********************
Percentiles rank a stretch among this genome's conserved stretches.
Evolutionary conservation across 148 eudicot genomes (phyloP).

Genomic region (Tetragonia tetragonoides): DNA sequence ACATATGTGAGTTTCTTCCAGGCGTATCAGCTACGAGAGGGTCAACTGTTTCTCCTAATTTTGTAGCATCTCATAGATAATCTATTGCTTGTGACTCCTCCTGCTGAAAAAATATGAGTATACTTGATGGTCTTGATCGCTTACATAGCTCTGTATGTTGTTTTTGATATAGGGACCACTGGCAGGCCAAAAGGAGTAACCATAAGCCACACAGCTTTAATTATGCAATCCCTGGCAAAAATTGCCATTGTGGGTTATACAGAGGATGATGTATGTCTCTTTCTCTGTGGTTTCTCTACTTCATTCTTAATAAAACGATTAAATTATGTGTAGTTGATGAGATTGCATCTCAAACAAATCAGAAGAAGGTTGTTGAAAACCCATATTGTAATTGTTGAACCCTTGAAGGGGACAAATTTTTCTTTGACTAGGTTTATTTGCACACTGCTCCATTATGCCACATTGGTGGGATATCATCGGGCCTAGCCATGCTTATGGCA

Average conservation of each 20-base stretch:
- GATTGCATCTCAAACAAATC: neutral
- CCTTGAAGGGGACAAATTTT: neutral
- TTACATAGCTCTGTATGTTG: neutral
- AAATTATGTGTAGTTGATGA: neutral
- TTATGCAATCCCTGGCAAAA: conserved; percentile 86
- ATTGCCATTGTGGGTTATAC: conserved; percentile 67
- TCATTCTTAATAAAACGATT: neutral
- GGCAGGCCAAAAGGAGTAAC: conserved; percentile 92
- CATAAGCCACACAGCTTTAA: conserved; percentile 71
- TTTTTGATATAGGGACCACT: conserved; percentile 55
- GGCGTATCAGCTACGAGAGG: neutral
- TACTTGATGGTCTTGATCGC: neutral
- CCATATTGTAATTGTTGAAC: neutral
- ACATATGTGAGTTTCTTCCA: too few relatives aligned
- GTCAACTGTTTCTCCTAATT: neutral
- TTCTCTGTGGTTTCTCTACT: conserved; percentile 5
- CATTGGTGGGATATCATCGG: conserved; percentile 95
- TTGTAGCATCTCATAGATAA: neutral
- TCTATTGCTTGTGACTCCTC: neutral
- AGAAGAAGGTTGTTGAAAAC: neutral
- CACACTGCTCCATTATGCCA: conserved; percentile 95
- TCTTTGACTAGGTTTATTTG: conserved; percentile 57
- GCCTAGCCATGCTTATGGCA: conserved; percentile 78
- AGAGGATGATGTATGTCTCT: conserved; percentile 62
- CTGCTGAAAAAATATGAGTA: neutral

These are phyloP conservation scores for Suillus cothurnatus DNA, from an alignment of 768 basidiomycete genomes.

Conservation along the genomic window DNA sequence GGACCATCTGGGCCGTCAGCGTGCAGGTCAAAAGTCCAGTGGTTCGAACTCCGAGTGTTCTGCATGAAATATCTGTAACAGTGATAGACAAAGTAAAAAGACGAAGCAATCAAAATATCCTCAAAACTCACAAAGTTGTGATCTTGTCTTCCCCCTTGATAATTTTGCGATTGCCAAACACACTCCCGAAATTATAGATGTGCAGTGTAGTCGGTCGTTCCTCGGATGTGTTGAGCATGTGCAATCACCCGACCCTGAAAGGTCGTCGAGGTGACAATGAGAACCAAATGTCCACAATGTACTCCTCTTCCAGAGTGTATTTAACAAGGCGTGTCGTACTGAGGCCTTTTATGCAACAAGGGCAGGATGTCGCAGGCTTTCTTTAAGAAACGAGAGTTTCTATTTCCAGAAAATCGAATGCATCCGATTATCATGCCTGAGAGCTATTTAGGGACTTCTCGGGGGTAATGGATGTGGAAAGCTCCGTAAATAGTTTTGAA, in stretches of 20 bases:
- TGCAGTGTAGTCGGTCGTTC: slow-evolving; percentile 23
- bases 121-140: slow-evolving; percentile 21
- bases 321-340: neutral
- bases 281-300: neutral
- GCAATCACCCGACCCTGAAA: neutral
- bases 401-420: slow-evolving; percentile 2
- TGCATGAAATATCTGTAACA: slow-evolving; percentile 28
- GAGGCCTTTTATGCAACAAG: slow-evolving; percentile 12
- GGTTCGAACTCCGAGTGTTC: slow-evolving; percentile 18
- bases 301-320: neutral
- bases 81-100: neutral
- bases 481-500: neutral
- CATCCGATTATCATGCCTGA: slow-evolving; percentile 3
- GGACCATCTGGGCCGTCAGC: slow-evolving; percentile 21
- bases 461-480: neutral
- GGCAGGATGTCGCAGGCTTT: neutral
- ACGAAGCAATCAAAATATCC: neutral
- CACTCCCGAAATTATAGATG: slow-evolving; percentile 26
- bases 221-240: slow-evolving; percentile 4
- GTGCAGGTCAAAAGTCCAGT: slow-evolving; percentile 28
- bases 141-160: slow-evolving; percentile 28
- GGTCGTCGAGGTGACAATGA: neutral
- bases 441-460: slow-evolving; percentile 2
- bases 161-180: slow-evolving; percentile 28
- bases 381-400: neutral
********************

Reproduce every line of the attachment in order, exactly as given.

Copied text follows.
Percentiles rank a stretch among this genome's conserved stretches.
Evolutionary conservation across 148 eudicot genomes (phyloP).

Genomic region (Tetragonia tetragonoides): DNA sequence ACATATGTGAGTTTCTTCCAGGCGTATCAGCTACGAGAGGGTCAACTGTTTCTCCTAATTTTGTAGCATCTCATAGATAATCTATTGCTTGTGACTCCTCCTGCTGAAAAAATATGAGTATACTTGATGGTCTTGATCGCTTACATAGCTCTGTATGTTGTTTTTGATATAGGGACCACTGGCAGGCCAAAAGGAGTAACCATAAGCCACACAGCTTTAATTATGCAATCCCTGGCAAAAATTGCCATTGTGGGTTATACAGAGGATGATGTATGTCTCTTTCTCTGTGGTTTCTCTACTTCATTCTTAATAAAACGATTAAATTATGTGTAGTTGATGAGATTGCATCTCAAACAAATCAGAAGAAGGTTGTTGAAAACCCATATTGTAATTGTTGAACCCTTGAAGGGGACAAATTTTTCTTTGACTAGGTTTATTTGCACACTGCTCCATTATGCCACATTGGTGGGATATCATCGGGCCTAGCCATGCTTATGGCA

Average conservation of each 20-base stretch:
- GATTGCATCTCAAACAAATC: neutral
- CCTTGAAGGGGACAAATTTT: neutral
- TTACATAGCTCTGTATGTTG: neutral
- AAATTATGTGTAGTTGATGA: neutral
- TTATGCAATCCCTGGCAAAA: conserved; percentile 86
- ATTGCCATTGTGGGTTATAC: conserved; percentile 67
- TCATTCTTAATAAAACGATT: neutral
- GGCAGGCCAAAAGGAGTAAC: conserved; percentile 92
- CATAAGCCACACAGCTTTAA: conserved; percentile 71
- TTTTTGATATAGGGACCACT: conserved; percentile 55
- GGCGTATCAGCTACGAGAGG: neutral
- TACTTGATGGTCTTGATCGC: neutral
- CCATATTGTAATTGTTGAAC: neutral
- ACATATGTGAGTTTCTTCCA: too few relatives aligned
- GTCAACTGTTTCTCCTAATT: neutral
- TTCTCTGTGGTTTCTCTACT: conserved; percentile 5
- CATTGGTGGGATATCATCGG: conserved; percentile 95
- TTGTAGCATCTCATAGATAA: neutral
- TCTATTGCTTGTGACTCCTC: neutral
- AGAAGAAGGTTGTTGAAAAC: neutral
- CACACTGCTCCATTATGCCA: conserved; percentile 95
- TCTTTGACTAGGTTTATTTG: conserved; percentile 57
- GCCTAGCCATGCTTATGGCA: conserved; percentile 78
- AGAGGATGATGTATGTCTCT: conserved; percentile 62
- CTGCTGAAAAAATATGAGTA: neutral

These are phyloP conservation scores for Suillus cothurnatus DNA, from an alignment of 768 basidiomycete genomes.

Conservation along the genomic window DNA sequence GGACCATCTGGGCCGTCAGCGTGCAGGTCAAAAGTCCAGTGGTTCGAACTCCGAGTGTTCTGCATGAAATATCTGTAACAGTGATAGACAAAGTAAAAAGACGAAGCAATCAAAATATCCTCAAAACTCACAAAGTTGTGATCTTGTCTTCCCCCTTGATAATTTTGCGATTGCCAAACACACTCCCGAAATTATAGATGTGCAGTGTAGTCGGTCGTTCCTCGGATGTGTTGAGCATGTGCAATCACCCGACCCTGAAAGGTCGTCGAGGTGACAATGAGAACCAAATGTCCACAATGTACTCCTCTTCCAGAGTGTATTTAACAAGGCGTGTCGTACTGAGGCCTTTTATGCAACAAGGGCAGGATGTCGCAGGCTTTCTTTAAGAAACGAGAGTTTCTATTTCCAGAAAATCGAATGCATCCGATTATCATGCCTGAGAGCTATTTAGGGACTTCTCGGGGGTAATGGATGTGGAAAGCTCCGTAAATAGTTTTGAA, in stretches of 20 bases:
- TGCAGTGTAGTCGGTCGTTC: slow-evolving; percentile 23
- bases 121-140: slow-evolving; percentile 21
- bases 321-340: neutral
- bases 281-300: neutral
- GCAATCACCCGACCCTGAAA: neutral
- bases 401-420: slow-evolving; percentile 2
- TGCATGAAATATCTGTAACA: slow-evolving; percentile 28
- GAGGCCTTTTATGCAACAAG: slow-evolving; percentile 12
- GGTTCGAACTCCGAGTGTTC: slow-evolving; percentile 18
- bases 301-320: neutral
- bases 81-100: neutral
- bases 481-500: neutral
- CATCCGATTATCATGCCTGA: slow-evolving; percentile 3
- GGACCATCTGGGCCGTCAGC: slow-evolving; percentile 21
- bases 461-480: neutral
- GGCAGGATGTCGCAGGCTTT: neutral
- ACGAAGCAATCAAAATATCC: neutral
- CACTCCCGAAATTATAGATG: slow-evolving; percentile 26
- bases 221-240: slow-evolving; percentile 4
- GTGCAGGTCAAAAGTCCAGT: slow-evolving; percentile 28
- bases 141-160: slow-evolving; percentile 28
- GGTCGTCGAGGTGACAATGA: neutral
- bases 441-460: slow-evolving; percentile 2
- bases 161-180: slow-evolving; percentile 28
- bases 381-400: neutral